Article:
• white drawing paper or
• teabags to color paper
• permanent markers
• examples of maps
future. Memories and goals were
translated into symbolic images.
The images served as landmarks of
their memories on their maps.
The next step was preparing the
paper. We dyed white drawing paper
using teabags and brewed tea, creating little pools where students
wanted darker lines. While the
paper was drying, students began
sketching ideas for the shape of the
country on their maps. We looked
carefully at a variety of maps for
ideas. We talked about characteristics of maps and which elements needed to be added to their
Students listed things like a key
or legend, landmark indicators, patterned regions such as mountains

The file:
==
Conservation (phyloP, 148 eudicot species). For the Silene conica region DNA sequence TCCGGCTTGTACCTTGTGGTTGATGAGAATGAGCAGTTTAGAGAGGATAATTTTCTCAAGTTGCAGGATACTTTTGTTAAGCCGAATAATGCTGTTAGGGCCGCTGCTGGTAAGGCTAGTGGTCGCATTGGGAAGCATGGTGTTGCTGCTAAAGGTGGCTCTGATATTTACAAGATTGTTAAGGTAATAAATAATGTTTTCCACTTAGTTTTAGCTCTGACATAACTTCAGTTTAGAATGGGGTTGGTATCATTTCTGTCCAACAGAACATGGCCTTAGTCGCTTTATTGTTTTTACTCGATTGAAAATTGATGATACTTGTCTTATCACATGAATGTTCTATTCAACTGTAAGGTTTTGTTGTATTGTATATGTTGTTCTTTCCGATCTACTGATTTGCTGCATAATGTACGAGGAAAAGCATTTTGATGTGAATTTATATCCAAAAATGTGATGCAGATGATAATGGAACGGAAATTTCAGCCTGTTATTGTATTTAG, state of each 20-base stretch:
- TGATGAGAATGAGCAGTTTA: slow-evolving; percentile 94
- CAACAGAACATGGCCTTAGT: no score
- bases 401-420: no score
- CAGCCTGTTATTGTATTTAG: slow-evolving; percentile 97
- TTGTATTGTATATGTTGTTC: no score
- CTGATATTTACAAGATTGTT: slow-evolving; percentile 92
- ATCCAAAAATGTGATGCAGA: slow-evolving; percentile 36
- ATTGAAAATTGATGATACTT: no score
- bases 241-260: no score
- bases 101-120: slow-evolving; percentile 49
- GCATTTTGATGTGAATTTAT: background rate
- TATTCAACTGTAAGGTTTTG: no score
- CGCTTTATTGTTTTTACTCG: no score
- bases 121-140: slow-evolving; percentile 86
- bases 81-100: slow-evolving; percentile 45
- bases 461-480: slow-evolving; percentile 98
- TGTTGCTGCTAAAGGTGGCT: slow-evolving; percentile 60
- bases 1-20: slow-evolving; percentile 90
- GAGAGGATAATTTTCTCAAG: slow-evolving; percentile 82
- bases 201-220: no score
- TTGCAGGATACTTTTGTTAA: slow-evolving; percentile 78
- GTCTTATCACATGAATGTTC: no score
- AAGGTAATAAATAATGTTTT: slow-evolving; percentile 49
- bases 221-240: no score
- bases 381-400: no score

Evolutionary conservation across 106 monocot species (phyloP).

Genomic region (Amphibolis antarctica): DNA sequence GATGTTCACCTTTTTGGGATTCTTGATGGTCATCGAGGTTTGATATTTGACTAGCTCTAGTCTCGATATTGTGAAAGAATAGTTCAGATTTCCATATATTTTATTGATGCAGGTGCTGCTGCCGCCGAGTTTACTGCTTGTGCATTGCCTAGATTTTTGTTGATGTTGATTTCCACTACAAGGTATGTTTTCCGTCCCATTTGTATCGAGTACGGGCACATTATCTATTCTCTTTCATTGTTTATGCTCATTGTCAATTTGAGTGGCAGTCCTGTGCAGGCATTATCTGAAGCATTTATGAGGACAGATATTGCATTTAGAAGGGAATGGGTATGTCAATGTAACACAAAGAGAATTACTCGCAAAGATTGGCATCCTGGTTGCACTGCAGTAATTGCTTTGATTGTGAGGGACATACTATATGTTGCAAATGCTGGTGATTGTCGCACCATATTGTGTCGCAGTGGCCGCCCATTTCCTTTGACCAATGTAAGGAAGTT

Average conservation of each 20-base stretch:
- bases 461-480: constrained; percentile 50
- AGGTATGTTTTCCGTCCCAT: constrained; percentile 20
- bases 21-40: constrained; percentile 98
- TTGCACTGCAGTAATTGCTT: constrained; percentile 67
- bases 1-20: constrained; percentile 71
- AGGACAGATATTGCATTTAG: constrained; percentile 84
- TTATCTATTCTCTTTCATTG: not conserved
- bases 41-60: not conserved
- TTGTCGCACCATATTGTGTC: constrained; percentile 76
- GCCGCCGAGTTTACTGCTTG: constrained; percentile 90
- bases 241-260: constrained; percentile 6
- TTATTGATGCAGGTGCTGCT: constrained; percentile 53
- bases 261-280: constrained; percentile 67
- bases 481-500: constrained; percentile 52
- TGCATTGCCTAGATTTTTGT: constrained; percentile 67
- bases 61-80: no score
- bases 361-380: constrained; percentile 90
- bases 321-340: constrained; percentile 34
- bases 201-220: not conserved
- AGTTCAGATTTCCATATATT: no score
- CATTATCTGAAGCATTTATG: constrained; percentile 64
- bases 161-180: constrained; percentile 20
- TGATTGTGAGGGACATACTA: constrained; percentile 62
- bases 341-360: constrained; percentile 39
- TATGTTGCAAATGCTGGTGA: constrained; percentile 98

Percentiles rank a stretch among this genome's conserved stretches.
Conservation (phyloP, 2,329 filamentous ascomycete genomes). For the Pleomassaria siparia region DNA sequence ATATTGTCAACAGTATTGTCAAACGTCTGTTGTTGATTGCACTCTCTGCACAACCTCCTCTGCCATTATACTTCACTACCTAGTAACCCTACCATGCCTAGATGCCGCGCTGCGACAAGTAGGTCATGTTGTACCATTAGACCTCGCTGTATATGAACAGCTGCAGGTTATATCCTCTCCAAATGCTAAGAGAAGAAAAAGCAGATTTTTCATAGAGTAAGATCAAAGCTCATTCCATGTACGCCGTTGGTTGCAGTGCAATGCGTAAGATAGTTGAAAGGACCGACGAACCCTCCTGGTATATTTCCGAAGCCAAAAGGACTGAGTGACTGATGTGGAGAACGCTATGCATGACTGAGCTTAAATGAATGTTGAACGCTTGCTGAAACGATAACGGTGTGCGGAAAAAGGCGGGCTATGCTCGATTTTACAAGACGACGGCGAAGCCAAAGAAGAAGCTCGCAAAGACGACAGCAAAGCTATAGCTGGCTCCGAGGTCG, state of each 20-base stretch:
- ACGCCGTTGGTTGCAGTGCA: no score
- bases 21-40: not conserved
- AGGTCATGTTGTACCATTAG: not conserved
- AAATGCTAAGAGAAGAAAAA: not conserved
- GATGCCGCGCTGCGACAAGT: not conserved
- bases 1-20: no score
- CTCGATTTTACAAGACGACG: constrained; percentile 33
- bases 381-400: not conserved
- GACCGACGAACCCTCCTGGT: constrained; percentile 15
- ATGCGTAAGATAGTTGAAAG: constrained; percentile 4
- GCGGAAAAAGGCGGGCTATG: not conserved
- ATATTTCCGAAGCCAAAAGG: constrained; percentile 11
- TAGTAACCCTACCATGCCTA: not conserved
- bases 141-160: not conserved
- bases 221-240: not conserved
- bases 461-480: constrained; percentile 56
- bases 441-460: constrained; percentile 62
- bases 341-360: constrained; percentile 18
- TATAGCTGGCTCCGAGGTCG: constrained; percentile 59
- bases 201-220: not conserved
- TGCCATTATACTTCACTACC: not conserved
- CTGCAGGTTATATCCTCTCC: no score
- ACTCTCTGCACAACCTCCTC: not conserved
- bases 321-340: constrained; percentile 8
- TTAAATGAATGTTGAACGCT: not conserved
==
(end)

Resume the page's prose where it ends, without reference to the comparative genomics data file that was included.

and forests, a variety of lines, and
even decorative images such as
whales or shipwrecked boats. After
the paper was dry and the sketch
was completed, students drew their
images on the tea-stained paper.
They painted the maps using watercolor and outlined images with
marker or pen.
Students intentionally take advantage of the qualities and characteristics of art media, techniques, and
processes to enhance communication of their experiences and ideas.
The results were exhilarating! Students were able to discover things
about themselves and their artistic
abilities through the introspection
necessary to create these maps. Students created beautiful works of art
that represented their culture, their
lives, and their dreams (not to mention all the useful information they
learned about maps).
Stephanie A. Kramer is a visual arts
teacher at John Bowne High School in
Flushing, New York. firstname.lastname@example.org